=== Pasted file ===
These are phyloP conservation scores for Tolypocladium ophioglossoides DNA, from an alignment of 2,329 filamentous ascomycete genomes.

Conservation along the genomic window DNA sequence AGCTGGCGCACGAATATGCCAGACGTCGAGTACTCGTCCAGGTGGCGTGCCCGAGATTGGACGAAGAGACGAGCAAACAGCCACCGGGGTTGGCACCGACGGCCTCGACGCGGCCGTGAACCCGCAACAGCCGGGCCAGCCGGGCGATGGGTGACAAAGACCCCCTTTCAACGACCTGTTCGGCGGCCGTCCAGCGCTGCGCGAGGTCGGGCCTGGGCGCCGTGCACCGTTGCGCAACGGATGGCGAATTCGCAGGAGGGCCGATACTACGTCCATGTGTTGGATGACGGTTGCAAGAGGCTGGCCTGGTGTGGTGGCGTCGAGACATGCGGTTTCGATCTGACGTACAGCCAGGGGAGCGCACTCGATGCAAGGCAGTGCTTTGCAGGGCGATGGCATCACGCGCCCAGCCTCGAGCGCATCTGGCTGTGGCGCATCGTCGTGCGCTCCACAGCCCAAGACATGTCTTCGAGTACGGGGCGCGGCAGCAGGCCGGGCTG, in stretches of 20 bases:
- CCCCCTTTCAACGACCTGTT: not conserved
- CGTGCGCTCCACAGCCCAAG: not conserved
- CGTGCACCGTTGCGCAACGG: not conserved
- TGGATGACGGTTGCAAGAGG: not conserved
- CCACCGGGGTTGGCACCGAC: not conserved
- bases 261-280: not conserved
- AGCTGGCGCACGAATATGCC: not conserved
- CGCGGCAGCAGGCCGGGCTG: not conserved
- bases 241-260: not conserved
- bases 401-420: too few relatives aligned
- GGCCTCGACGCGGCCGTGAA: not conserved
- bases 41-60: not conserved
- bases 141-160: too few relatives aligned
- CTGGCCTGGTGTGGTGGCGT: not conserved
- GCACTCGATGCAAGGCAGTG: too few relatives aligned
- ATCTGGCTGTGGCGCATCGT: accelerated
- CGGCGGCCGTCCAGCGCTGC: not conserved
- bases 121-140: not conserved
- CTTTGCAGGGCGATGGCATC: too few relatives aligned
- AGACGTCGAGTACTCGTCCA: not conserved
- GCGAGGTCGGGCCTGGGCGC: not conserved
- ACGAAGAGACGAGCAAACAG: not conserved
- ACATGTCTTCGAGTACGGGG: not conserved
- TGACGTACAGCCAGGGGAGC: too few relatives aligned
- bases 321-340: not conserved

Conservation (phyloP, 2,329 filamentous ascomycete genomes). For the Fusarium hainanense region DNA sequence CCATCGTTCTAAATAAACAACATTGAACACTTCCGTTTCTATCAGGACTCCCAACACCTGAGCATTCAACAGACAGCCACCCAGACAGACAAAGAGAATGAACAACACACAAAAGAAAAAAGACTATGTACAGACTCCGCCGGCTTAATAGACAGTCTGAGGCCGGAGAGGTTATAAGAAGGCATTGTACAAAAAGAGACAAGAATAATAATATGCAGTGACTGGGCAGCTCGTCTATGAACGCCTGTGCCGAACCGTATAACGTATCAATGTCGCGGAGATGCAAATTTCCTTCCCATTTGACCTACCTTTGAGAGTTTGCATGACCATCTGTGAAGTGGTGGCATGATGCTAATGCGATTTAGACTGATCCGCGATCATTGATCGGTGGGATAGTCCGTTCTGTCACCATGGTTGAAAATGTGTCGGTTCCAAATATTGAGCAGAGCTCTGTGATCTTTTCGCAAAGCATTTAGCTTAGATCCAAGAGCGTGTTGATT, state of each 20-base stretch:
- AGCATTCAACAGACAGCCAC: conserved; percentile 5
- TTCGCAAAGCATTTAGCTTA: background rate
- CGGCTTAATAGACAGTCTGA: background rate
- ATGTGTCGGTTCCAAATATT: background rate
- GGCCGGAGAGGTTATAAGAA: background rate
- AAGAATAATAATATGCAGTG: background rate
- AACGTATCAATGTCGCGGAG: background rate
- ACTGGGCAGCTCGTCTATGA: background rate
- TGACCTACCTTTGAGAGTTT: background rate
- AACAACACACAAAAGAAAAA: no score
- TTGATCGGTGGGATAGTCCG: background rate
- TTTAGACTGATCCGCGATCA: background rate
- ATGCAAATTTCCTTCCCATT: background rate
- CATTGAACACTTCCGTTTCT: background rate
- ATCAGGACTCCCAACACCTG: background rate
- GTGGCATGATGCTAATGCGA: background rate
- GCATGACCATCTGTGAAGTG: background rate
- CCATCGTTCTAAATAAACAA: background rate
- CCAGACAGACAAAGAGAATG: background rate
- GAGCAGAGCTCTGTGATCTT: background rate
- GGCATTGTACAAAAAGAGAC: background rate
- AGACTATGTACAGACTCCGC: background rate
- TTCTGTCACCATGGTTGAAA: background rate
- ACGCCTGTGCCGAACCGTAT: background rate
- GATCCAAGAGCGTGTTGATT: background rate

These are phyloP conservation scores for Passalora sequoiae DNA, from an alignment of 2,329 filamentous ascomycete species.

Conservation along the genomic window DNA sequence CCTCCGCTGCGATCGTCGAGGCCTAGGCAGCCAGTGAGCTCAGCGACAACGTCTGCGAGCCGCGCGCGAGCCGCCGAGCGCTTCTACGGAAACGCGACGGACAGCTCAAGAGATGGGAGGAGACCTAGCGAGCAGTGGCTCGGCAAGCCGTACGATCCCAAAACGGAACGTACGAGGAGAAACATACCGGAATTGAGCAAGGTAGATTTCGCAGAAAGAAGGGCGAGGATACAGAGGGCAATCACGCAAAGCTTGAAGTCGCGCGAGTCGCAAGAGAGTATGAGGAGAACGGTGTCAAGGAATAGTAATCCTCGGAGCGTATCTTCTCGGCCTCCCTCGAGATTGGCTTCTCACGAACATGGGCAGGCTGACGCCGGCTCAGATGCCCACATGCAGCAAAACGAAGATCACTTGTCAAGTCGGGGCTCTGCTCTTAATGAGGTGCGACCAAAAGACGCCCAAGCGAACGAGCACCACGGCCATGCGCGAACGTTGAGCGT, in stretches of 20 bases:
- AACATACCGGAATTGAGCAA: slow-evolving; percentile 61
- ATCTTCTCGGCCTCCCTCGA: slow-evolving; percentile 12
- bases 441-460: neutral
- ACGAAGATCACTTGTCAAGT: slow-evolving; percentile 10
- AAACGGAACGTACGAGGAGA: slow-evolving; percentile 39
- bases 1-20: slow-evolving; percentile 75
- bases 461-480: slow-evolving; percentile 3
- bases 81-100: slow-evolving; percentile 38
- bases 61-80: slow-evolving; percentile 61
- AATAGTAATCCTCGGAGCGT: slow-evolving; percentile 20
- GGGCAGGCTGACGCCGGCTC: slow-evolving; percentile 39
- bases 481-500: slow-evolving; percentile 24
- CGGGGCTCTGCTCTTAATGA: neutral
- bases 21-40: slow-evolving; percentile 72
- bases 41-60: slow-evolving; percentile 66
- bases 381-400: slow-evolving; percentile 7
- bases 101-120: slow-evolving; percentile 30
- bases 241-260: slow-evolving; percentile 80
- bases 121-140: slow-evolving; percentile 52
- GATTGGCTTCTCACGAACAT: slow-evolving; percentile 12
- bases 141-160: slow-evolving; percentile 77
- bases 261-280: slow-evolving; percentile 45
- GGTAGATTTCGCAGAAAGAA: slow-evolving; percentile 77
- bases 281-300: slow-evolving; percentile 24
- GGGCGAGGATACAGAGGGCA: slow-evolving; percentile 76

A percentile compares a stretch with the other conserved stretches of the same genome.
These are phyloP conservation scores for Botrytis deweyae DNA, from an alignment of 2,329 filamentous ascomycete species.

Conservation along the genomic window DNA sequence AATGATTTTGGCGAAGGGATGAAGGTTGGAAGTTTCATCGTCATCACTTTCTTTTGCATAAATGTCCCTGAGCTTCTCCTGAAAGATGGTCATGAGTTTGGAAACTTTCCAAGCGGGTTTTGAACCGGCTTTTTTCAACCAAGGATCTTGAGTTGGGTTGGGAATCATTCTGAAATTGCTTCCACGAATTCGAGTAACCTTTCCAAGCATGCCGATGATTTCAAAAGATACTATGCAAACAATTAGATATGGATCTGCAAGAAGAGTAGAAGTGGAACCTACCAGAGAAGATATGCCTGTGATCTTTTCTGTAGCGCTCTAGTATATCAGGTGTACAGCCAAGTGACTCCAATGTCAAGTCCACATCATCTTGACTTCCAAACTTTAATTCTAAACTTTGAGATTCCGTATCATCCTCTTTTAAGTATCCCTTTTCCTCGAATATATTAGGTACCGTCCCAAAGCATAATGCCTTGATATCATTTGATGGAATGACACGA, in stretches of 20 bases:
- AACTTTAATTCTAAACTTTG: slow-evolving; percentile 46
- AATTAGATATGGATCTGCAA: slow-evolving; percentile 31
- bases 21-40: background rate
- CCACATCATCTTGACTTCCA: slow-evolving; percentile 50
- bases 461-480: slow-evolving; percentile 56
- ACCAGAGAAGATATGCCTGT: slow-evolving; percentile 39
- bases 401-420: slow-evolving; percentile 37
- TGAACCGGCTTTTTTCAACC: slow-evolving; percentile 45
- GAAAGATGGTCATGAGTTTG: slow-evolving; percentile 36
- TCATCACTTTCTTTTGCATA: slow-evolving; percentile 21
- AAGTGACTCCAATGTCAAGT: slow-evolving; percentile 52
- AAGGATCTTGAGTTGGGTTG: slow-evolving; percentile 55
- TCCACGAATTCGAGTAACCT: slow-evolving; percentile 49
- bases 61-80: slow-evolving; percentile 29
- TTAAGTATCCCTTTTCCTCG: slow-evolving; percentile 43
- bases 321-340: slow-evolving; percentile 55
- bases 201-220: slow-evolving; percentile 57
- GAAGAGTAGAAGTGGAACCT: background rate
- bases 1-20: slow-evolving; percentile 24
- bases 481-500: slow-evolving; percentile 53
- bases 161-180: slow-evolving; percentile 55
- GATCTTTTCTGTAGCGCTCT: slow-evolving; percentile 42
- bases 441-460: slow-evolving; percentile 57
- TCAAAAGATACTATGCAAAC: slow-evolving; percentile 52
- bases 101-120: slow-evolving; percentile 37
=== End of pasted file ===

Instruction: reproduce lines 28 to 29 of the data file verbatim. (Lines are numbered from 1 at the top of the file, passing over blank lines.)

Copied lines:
Conservation (phyloP, 2,329 filamentous ascomycete genomes). For the Fusarium hainanense region DNA sequence CCATCGTTCTAAATAAACAACATTGAACACTTCCGTTTCTATCAGGACTCCCAACACCTGAGCATTCAACAGACAGCCACCCAGACAGACAAAGAGAATGAACAACACACAAAAGAAAAAAGACTATGTACAGACTCCGCCGGCTTAATAGACAGTCTGAGGCCGGAGAGGTTATAAGAAGGCATTGTACAAAAAGAGACAAGAATAATAATATGCAGTGACTGGGCAGCTCGTCTATGAACGCCTGTGCCGAACCGTATAACGTATCAATGTCGCGGAGATGCAAATTTCCTTCCCATTTGACCTACCTTTGAGAGTTTGCATGACCATCTGTGAAGTGGTGGCATGATGCTAATGCGATTTAGACTGATCCGCGATCATTGATCGGTGGGATAGTCCGTTCTGTCACCATGGTTGAAAATGTGTCGGTTCCAAATATTGAGCAGAGCTCTGTGATCTTTTCGCAAAGCATTTAGCTTAGATCCAAGAGCGTGTTGATT, state of each 20-base stretch:
- AGCATTCAACAGACAGCCAC: conserved; percentile 5